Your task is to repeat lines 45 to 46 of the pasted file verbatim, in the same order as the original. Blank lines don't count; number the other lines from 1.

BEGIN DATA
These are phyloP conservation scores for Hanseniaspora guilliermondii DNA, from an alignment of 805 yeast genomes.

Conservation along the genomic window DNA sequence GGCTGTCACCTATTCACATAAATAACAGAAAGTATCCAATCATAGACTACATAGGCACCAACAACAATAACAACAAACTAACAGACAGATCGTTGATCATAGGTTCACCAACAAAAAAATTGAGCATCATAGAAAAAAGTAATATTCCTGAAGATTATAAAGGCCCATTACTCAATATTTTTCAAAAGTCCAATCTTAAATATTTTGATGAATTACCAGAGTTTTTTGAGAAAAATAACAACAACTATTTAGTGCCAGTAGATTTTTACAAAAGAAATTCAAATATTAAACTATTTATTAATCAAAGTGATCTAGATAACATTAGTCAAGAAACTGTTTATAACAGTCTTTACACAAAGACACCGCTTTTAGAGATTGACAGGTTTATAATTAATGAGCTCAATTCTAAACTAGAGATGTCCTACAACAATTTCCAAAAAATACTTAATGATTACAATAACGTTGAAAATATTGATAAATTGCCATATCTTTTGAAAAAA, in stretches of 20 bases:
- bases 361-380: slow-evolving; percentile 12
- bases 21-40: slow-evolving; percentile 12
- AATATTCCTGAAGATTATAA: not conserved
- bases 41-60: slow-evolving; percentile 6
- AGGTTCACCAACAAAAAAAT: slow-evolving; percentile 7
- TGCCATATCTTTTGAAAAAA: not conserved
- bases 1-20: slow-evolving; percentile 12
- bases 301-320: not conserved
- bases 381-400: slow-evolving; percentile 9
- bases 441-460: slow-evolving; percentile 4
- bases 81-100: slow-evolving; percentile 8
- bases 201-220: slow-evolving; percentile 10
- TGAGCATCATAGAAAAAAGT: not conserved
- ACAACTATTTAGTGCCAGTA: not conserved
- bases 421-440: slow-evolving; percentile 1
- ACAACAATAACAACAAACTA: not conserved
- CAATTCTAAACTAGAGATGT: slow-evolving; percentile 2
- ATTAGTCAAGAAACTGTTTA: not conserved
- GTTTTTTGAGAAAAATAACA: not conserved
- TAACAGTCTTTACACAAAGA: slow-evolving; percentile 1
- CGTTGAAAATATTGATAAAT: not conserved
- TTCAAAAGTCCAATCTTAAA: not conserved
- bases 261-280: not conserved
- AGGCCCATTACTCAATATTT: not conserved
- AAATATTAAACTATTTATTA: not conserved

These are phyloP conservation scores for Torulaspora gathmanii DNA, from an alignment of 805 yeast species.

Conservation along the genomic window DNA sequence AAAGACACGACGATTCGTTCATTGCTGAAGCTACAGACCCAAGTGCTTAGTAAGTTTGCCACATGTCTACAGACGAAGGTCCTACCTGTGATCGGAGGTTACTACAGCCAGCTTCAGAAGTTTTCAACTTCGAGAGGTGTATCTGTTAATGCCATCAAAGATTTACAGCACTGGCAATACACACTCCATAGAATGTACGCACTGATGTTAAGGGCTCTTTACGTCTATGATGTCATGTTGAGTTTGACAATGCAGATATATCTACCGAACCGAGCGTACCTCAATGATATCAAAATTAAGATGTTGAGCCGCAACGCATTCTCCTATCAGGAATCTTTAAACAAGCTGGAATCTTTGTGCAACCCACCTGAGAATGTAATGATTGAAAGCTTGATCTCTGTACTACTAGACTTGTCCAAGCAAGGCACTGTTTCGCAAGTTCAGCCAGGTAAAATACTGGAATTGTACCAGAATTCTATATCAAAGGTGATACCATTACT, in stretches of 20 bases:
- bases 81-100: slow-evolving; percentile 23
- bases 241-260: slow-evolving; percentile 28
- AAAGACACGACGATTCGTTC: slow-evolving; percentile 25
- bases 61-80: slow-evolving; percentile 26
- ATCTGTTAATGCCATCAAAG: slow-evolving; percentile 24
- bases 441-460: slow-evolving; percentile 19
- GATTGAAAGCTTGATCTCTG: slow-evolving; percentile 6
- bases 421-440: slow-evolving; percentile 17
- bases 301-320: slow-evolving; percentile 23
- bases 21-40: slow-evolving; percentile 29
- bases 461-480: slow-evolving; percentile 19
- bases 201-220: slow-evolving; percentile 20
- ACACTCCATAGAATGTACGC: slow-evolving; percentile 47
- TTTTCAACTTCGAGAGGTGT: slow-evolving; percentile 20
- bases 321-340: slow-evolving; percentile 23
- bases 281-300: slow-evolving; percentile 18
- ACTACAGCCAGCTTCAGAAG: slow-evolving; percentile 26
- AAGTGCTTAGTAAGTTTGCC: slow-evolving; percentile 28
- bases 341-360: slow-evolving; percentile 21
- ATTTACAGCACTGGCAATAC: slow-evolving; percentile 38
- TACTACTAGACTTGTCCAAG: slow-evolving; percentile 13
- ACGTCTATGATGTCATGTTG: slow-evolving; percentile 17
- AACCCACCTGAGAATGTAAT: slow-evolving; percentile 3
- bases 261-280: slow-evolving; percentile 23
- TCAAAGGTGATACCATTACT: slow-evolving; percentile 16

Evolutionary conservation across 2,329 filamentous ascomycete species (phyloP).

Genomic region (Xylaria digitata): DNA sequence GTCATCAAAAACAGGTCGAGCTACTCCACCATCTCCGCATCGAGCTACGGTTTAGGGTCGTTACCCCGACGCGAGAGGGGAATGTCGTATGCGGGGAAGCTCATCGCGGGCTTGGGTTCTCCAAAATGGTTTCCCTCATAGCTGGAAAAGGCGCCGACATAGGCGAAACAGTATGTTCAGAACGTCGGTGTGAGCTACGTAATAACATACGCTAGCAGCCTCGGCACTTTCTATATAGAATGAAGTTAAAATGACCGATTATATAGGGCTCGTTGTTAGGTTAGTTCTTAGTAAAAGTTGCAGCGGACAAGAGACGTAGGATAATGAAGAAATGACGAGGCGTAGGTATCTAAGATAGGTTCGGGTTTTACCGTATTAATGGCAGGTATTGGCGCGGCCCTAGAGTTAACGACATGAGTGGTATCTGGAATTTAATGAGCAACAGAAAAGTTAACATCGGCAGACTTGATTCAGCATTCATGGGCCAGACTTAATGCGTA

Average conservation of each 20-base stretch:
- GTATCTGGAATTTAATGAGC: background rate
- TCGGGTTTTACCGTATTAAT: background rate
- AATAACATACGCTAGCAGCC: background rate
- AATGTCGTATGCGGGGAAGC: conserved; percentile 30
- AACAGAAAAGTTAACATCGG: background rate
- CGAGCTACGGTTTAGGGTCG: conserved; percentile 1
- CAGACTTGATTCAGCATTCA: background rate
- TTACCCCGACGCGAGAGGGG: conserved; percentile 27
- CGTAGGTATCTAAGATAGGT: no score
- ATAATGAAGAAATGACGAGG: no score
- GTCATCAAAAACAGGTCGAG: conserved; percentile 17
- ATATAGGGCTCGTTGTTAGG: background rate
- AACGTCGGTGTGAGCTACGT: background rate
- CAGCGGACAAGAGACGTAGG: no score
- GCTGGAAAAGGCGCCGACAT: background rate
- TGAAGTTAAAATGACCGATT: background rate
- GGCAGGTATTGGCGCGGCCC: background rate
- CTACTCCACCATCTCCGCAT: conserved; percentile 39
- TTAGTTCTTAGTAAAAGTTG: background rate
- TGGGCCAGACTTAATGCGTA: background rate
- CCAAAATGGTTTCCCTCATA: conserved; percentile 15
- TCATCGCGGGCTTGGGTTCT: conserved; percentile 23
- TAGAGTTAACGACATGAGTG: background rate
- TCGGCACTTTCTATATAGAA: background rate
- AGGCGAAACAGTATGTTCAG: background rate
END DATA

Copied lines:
- bases 281-300: slow-evolving; percentile 18
- ACTACAGCCAGCTTCAGAAG: slow-evolving; percentile 26